In the world of streetwear, Japan looms large on a cultural level. Japanese designers like Hiroshi Fujiwara and Nigo are revered by sneakerheads. Japanese culture and design sensibility are apparent in Adidas’ collaborations with Pharrell and the many collaborations between streetwear and Japanese artists like Takashi Murakami. While China has been the main focus of Asian expansion, Japan’s booming sneaker market is making it an attractive alternative for sneaker brands.
The latest is Sneakersnstuff, a sneaker retailer founded in Sweden and with a presence in Europe and the U.S., which opened its first Japanese store in Tokyo over the weekend.
“We started in 1999, and ever since, we have looked to Tokyo for inspiration, both for sneakers and retail in general,” said Sneakersnstuff co-founder Erik Fagerlind. “We have been coming to Tokyo a few times a year. When we decided we wanted to expand globally, we [focused on] New York and Tokyo, because those are the two cities that have always inspired us the most. However, being located in Sweden, we needed to grow and mature as a company within Europe before we were ready to take the step and open in Tokyo.”
This is the company’s seventh store after Stockholm, London, Berlin, Paris, New York and Los Angeles, and its first in Asia. It will feature an attached cafe, run jointly by Sneakersnstuff and Japanese coffee chain Camelback, where the retailer will host events and exhibitions, similar to the bar attached to its NYC store.
Fagerlind said his overall vision for the company’s expansion does not include hundreds of stores in every market. Instead, the ultimate plan is for between 10 and 12 stores in strategic cities around the world. Sneakersnstuff is reportedly expected to bring in $100 million this year. Last year, it set up a holding company with partner FSN Capital called SNS Holdings to better manage the company’s expansions in the U.S. and Asia.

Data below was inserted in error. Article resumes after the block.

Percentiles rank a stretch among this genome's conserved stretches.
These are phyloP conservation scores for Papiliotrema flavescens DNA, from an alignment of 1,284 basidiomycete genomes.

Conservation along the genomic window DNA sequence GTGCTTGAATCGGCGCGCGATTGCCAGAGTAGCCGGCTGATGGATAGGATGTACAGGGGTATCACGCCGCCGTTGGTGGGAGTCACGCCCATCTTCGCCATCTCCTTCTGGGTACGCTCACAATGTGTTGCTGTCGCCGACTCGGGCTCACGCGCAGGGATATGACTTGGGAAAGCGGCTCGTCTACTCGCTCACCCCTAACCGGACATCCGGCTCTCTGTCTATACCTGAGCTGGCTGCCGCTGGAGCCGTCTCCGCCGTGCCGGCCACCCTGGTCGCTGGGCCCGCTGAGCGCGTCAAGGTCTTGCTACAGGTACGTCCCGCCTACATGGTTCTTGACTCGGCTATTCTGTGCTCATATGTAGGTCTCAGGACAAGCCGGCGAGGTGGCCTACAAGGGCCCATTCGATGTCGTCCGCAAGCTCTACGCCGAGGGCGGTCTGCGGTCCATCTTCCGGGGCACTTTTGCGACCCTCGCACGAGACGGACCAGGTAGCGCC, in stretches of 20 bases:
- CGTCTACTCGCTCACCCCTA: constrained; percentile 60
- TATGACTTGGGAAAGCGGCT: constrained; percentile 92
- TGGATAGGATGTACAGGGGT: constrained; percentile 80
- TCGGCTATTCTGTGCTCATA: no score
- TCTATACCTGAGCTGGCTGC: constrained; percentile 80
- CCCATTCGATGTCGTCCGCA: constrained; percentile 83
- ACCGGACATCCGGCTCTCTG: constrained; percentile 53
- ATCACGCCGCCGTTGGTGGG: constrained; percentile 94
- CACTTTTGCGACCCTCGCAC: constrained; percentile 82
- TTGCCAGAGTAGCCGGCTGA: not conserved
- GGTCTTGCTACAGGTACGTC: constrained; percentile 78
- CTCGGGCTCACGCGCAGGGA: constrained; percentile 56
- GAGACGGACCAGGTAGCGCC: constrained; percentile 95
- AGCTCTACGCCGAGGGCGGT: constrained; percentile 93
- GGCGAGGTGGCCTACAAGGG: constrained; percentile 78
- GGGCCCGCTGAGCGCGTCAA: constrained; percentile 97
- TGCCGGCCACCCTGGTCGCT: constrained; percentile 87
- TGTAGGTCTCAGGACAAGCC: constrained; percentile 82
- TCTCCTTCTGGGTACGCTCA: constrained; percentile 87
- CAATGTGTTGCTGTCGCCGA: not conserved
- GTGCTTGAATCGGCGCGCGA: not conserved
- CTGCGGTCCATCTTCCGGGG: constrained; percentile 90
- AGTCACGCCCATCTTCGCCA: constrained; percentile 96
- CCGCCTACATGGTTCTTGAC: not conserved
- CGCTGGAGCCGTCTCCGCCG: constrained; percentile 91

Fagerlind said the popularity of sneakers in Japan made it easy to expand there since the brands Sneakersnstuff sells are interested in growing their presence there, as well. Two of the biggest sneaker brands and Sneakersnstuff’s biggest partners, Nike and Adidas, have both expressed interest in having a greater presence in Japan.
Nike called out its recent ambitions in Japan as a driver of its 36% digital growth in earnings for the third quarter of this year. Earlier this year, Nike launched both its regular mobile app and the streetwear-specific SNKRS app in Japan.
“The SNKRS app and Nike app are both resonating strongly with the highly discerning running customer in Japan,” said Nike CEO Mark Parker in an earnings call in March. There’s a significant overlap between streetwear and running styles, with some of the more popular streetwear sneaker models in recent years like the Nike Epic React Flyknit and any of Adidas’ many shoes with Boost sole technology being crossovers between the two worlds.
“We’ve since become the No. 1 running company in Japan,” Parker said.
Most of the excitement around Asia in the fashion world has been focused on China. Brands across the luxury spectrum like Burberry and Gucci have invested more heavily in China while athletic and sneaker brands like GOAT have built up entire sections of their business devoted to China, like GOAT’s dedicated Chinese mobile app.
Japan, comparatively, is less exciting than China in terms of growth. While China has seen immense growth in the past few years, with apparel retail sales growing from $260 billion to $320 billion between 2015 and 2019, according to Statista, Japan’s apparel market size has stayed relatively stagnant but still impressively large — hovering around at around $66 billion per year for the same four years.
But Japan’s sneaker market has been booming. According to NPD Group, between 2014 and 2016, sneaker sales in Japan rose from $1.3 billion to nearly $1.7 billion, making up almost a third of the entire Japanese footwear sector.
Like other brands have done with China and the Middle East, Fagerlind said working with local partners was key to Sneakersnstuff setting up shop in Japan.
“We worked with Japanese consultants both from straight business point of view but also, and perhaps even more importantly, from a cultural point of view,” Fagerlind said. “We have a tremendous respect for Tokyo as a city, so it is very important for us that we get this right and in a very respectful way.”